What causes the vulnerability?
DirectShow, an intergraded technology of DirectX, does not perform sufficient validation of WAV and AVI file parameters.

What is DirectShow?
Microsoft DirectShow is used for streaming media on Microsoft Windows operating systems. DirectShow is used for high-quality capture and playback of multimedia streams. It automatically detects and uses video and audio acceleration hardware when available, but also supports systems without acceleration hardware. It is also integrated with other DirectX technologies. Some of the types of applications that you can create by using DirectShow include DVD players, video editing applications, AVI to ASF converters, MP3 players, and digital video capture applications.

What is DirectX?
Microsoft DirectX is a feature of the Windows operating system. It is used for streaming media on Microsoft Windows operating systems to enable graphics and sound when playing games or watching video.

What might an attacker use the vulnerability to do?
If a user is logged on with administrative user rights, an attacker who successfully exploited this vulnerability could take complete control of an affected system. An attacker could then install programs; view, change, or delete data; or create new accounts with full user rights.

How could an attacker exploit the vulnerability?
Exploitation of this vulnerability would require a user to open a specially crafted format file. However, since the vulnerability is in the streaming component of Microsoft Windows, attacks can be launched from a specially crafted Web site or applications that deliver Web content.

What systems are primarily at risk from the vulnerability?
Exploitation of this vulnerability would require a user to open a specially crafted format file. However, since the vulnerability can be triggered by Windows Media Player or other media player with Web-based playback functionality, attacks can be launched from a specially crafted Web site or applications that deliver Web content.

What does the update do?
The update removes the vulnerability by increasing the validation that the DirectShow parser performs on supported file types.

When this security bulletin was issued, had this vulnerability been publicly disclosed?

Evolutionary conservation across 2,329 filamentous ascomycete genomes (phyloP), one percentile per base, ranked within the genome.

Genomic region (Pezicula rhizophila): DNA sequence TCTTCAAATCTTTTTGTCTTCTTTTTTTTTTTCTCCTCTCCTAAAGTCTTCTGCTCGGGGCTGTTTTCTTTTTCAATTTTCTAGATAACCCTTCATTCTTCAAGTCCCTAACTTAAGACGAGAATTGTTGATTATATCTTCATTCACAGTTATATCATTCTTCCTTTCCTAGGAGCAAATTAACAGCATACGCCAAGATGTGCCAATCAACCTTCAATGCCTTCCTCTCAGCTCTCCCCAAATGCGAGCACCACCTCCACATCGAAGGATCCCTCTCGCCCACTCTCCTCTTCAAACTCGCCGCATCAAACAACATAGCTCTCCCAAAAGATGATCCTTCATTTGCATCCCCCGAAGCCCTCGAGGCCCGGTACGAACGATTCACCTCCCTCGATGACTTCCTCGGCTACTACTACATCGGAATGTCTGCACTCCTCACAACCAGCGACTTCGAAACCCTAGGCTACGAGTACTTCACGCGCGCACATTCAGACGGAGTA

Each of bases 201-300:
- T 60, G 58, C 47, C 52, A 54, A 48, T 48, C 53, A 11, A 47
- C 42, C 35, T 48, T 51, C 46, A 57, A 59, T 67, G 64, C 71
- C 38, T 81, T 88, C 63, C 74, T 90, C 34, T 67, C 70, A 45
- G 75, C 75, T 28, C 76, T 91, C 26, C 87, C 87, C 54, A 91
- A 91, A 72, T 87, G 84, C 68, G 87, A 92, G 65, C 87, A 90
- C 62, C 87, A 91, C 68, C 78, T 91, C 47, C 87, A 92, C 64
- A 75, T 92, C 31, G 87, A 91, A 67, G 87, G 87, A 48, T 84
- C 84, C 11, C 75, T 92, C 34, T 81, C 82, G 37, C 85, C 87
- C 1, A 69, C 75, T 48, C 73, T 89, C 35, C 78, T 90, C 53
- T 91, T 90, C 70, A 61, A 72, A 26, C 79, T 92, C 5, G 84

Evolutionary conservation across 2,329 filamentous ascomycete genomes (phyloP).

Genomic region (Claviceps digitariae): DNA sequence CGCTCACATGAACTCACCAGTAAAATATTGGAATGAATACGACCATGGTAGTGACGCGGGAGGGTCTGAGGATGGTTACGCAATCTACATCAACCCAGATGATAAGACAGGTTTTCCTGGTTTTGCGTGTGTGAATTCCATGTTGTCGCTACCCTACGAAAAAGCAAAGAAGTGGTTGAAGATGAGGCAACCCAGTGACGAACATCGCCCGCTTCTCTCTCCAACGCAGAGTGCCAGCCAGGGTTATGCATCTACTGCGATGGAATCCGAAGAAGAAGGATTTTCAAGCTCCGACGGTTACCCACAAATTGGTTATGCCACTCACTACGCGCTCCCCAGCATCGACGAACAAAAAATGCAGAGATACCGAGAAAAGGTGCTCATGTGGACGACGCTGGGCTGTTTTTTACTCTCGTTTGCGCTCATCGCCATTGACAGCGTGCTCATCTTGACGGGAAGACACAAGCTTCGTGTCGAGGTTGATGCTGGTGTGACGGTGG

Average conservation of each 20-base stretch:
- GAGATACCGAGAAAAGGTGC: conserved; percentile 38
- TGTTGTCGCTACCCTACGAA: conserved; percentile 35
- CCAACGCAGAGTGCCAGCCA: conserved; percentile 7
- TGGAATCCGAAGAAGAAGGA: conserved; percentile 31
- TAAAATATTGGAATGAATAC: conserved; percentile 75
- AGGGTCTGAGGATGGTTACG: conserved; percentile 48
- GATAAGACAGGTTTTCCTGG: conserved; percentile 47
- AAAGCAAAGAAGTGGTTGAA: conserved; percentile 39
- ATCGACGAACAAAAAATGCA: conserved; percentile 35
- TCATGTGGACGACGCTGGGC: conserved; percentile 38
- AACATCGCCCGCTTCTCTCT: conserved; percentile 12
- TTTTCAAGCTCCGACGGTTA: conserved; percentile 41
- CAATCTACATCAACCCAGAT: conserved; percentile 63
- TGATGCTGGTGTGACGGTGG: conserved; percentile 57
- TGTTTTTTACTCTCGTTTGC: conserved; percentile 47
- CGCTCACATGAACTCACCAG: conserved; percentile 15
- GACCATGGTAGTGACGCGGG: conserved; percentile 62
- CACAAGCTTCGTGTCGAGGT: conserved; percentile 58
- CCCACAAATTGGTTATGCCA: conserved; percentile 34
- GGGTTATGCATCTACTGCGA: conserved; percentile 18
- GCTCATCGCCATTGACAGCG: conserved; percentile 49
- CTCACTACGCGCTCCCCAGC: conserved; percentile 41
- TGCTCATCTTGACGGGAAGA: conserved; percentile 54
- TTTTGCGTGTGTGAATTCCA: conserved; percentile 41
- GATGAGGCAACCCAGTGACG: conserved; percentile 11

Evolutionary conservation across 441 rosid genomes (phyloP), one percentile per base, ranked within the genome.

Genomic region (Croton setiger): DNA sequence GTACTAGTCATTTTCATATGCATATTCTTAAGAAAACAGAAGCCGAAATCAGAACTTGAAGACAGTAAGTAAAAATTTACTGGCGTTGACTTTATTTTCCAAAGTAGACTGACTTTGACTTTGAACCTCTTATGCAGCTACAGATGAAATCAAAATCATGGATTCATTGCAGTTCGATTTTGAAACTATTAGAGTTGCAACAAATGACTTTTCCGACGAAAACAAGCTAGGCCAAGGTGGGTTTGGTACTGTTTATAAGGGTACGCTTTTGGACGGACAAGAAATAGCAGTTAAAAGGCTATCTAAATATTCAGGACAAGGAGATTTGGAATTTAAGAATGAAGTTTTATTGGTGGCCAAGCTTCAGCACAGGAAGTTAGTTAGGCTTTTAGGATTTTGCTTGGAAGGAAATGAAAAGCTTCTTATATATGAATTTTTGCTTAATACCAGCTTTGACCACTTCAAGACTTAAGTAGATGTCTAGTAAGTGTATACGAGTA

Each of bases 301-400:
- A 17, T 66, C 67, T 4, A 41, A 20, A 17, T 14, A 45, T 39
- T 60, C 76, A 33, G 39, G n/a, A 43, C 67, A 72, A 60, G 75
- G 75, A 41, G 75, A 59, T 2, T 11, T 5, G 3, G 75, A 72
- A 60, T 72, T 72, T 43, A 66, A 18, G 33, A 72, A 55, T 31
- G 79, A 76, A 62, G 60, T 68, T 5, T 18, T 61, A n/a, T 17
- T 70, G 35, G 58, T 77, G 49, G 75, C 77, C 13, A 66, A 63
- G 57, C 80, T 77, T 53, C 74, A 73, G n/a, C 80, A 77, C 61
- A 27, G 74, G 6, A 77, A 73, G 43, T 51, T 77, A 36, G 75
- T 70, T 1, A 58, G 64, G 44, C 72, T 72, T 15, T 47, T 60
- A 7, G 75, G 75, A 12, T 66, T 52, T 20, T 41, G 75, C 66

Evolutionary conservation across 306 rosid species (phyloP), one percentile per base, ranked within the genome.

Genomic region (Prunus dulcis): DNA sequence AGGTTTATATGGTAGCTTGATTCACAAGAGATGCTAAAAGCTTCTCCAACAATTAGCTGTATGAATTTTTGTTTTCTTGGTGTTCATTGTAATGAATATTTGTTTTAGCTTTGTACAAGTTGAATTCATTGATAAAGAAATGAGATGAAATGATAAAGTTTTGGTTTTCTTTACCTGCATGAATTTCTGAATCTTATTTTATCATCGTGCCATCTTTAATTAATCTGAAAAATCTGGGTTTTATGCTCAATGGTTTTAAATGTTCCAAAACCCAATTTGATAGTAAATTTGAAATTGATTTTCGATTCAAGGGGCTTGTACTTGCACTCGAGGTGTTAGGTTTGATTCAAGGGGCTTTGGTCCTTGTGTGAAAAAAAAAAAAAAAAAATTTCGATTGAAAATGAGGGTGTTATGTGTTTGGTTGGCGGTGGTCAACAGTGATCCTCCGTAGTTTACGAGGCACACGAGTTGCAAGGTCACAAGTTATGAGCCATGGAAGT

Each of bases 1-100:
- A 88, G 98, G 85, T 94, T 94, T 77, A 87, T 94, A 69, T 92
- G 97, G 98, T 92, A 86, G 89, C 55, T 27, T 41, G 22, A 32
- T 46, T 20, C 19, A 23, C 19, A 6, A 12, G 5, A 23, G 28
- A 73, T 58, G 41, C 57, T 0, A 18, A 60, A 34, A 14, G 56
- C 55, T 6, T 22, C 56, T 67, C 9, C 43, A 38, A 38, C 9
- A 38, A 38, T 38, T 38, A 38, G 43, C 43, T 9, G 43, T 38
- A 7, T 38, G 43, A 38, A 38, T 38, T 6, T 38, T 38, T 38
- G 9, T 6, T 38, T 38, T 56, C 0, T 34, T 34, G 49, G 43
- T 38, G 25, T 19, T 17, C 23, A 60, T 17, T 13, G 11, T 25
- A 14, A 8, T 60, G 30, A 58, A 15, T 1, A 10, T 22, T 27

No. Microsoft received information about this vulnerability through responsible disclosure.

When this security bulletin was issued, had Microsoft received any reports that this vulnerability was being exploited?
No. Microsoft had not received any information to indicate that this vulnerability had been publicly used to attack customers and had not seen any examples of proof of concept code published when this security bulletin was originally issued.

Other Information
Acknowledgments

Microsoft thanks the following for working with us to help protect customers:


Jun Mao of VeriSign iDefense Labs for reporting the Microsoft DirectX Code Execution Parsing SAMI Files Vulnerability - CVE-2007-3901.


Peter Winter-Smith of NGSSoftware for reporting the Microsoft DirectX Code Execution Vulnerability Parsing WAV Files - CVE-2007-3895.


Jung-hyung Lee and Minseong Kim of AhnLab for working with us on defense-in-depth changes to DirectX.

Support


Customers in the U.S. and Canada can receive technical support from Microsoft Product Support Services at 1-866-PCSAFETY. There is no charge for support calls that are associated with security updates.


International customers can receive support from their local Microsoft subsidiaries. There is no charge for support that is associated with security updates. For more information about how to contact Microsoft for support issues, visit the International Support Web site.

Disclaimer

The information provided in the Microsoft Knowledge Base is provided "as is" without warranty of any kind. Microsoft disclaims all warranties, either express or implied, including the warranties of merchantability and fitness for a particular purpose. In no event shall Microsoft Corporation or its suppliers be liable for any damages whatsoever including direct, indirect, incidental, consequential, loss of business profits or special damages, even if Microsoft Corporation or its suppliers have been advised of the possibility of such damages. Some states do not allow the exclusion or limitation of liability for consequential or incidental damages so the foregoing limitation may not apply.
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Revisions


V1.0 (December 11, 2007): Bulletin published.